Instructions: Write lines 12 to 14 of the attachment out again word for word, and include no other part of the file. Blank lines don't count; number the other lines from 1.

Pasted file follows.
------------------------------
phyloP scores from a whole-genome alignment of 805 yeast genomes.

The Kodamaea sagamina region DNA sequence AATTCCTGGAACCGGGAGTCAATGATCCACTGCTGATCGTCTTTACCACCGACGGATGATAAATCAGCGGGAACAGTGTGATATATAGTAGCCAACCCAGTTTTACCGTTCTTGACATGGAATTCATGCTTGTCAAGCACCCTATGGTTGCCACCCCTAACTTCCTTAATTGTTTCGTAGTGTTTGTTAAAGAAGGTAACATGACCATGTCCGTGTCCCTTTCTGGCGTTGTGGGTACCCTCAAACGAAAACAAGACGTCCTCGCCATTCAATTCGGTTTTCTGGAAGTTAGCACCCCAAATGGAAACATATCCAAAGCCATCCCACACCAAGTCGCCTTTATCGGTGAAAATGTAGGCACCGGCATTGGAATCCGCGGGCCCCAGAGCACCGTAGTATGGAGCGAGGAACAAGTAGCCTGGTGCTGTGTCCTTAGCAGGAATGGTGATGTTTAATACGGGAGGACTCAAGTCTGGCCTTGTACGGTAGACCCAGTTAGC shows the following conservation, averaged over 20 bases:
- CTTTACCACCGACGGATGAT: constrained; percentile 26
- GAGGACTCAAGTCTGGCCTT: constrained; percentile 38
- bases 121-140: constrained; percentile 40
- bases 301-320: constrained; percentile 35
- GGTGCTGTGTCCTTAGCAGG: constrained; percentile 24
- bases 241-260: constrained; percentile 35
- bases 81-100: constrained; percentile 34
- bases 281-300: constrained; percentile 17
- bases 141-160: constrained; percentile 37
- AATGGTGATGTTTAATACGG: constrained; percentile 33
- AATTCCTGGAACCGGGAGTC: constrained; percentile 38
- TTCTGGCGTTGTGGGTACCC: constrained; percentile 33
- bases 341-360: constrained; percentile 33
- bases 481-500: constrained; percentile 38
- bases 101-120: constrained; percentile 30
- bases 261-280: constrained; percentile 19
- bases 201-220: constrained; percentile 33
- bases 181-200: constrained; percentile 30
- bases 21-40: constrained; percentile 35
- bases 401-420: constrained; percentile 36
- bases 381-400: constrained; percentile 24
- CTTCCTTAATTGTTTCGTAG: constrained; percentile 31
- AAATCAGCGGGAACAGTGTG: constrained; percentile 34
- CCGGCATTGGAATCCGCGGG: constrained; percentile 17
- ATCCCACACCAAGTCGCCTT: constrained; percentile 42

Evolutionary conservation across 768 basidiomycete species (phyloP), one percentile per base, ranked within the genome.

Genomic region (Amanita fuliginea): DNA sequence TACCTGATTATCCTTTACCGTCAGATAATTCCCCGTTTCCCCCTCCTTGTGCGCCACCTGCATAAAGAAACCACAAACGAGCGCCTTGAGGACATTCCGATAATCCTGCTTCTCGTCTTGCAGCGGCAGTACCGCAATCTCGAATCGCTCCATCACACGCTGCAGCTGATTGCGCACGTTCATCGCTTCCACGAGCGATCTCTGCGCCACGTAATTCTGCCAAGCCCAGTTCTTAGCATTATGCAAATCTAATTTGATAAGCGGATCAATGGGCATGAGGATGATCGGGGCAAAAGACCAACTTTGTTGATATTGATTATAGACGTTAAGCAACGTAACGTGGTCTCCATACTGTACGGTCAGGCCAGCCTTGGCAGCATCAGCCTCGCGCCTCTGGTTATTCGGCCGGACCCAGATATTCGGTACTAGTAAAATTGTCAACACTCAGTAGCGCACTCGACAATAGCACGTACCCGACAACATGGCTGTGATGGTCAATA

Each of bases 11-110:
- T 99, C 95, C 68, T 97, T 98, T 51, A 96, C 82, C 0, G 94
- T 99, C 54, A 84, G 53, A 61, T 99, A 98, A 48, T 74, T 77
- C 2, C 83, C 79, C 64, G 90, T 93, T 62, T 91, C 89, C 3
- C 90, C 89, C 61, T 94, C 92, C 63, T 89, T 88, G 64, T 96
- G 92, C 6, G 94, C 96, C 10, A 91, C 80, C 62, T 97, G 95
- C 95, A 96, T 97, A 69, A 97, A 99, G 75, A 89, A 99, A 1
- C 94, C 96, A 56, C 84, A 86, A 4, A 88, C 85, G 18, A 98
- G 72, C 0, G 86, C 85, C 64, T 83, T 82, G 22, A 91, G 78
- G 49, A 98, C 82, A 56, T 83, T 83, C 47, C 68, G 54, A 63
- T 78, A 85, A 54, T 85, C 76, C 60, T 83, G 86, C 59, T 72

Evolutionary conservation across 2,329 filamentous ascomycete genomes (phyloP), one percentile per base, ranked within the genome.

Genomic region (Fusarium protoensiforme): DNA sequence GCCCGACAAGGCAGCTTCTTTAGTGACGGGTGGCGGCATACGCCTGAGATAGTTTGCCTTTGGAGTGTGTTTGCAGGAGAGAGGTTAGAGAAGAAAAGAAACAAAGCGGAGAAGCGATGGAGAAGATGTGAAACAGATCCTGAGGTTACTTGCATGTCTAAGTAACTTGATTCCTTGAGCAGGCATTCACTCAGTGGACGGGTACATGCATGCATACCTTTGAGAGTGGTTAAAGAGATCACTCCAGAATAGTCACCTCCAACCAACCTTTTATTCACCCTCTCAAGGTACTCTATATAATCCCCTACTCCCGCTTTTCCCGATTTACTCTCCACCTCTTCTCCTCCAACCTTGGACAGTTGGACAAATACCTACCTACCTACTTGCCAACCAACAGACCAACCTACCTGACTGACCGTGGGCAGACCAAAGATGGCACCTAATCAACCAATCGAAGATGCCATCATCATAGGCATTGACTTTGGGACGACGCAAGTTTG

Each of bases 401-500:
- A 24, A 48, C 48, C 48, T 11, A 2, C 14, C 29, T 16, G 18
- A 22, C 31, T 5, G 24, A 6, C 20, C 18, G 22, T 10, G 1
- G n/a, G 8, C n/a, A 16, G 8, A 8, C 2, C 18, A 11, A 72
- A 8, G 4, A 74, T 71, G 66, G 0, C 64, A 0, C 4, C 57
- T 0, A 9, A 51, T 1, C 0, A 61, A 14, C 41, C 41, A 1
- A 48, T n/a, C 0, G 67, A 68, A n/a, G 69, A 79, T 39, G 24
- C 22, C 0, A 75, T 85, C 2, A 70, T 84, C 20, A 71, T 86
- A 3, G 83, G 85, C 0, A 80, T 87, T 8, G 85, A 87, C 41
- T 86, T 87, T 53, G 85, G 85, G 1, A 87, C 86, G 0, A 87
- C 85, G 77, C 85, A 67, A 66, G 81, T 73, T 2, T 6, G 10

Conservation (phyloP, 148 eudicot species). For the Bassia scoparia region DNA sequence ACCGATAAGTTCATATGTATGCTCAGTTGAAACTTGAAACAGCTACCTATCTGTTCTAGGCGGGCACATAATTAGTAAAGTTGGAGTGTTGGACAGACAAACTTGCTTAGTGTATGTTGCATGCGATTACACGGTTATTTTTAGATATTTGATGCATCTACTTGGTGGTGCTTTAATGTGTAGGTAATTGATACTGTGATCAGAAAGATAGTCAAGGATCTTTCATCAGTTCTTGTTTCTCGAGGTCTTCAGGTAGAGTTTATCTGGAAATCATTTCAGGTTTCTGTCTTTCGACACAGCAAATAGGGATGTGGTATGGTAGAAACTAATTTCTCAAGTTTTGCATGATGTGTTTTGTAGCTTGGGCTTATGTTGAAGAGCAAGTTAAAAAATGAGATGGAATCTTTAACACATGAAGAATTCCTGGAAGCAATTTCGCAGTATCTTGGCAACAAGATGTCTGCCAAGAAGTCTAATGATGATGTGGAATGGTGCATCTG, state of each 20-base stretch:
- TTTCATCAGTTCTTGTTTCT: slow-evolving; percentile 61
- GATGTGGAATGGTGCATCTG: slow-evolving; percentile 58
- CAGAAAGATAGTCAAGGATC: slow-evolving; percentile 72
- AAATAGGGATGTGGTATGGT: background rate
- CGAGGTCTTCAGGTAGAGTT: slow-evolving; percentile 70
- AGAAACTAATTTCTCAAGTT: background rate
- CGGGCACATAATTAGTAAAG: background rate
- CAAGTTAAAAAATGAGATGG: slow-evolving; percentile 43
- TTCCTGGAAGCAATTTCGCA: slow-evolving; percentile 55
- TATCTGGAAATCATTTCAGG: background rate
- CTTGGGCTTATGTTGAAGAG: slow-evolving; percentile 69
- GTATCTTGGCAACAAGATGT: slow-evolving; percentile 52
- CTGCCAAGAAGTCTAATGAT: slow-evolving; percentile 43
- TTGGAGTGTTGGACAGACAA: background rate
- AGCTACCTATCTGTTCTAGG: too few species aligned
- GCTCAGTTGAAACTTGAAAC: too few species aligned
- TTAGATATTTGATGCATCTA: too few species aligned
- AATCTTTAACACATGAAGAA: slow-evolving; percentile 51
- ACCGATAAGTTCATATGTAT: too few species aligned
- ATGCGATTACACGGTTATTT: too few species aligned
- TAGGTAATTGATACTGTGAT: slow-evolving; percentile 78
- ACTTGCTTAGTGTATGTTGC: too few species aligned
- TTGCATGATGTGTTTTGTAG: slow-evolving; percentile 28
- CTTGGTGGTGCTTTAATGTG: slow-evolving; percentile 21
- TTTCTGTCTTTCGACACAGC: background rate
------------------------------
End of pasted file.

- AATGGTGATGTTTAATACGG: constrained; percentile 33
- AATTCCTGGAACCGGGAGTC: constrained; percentile 38
- TTCTGGCGTTGTGGGTACCC: constrained; percentile 33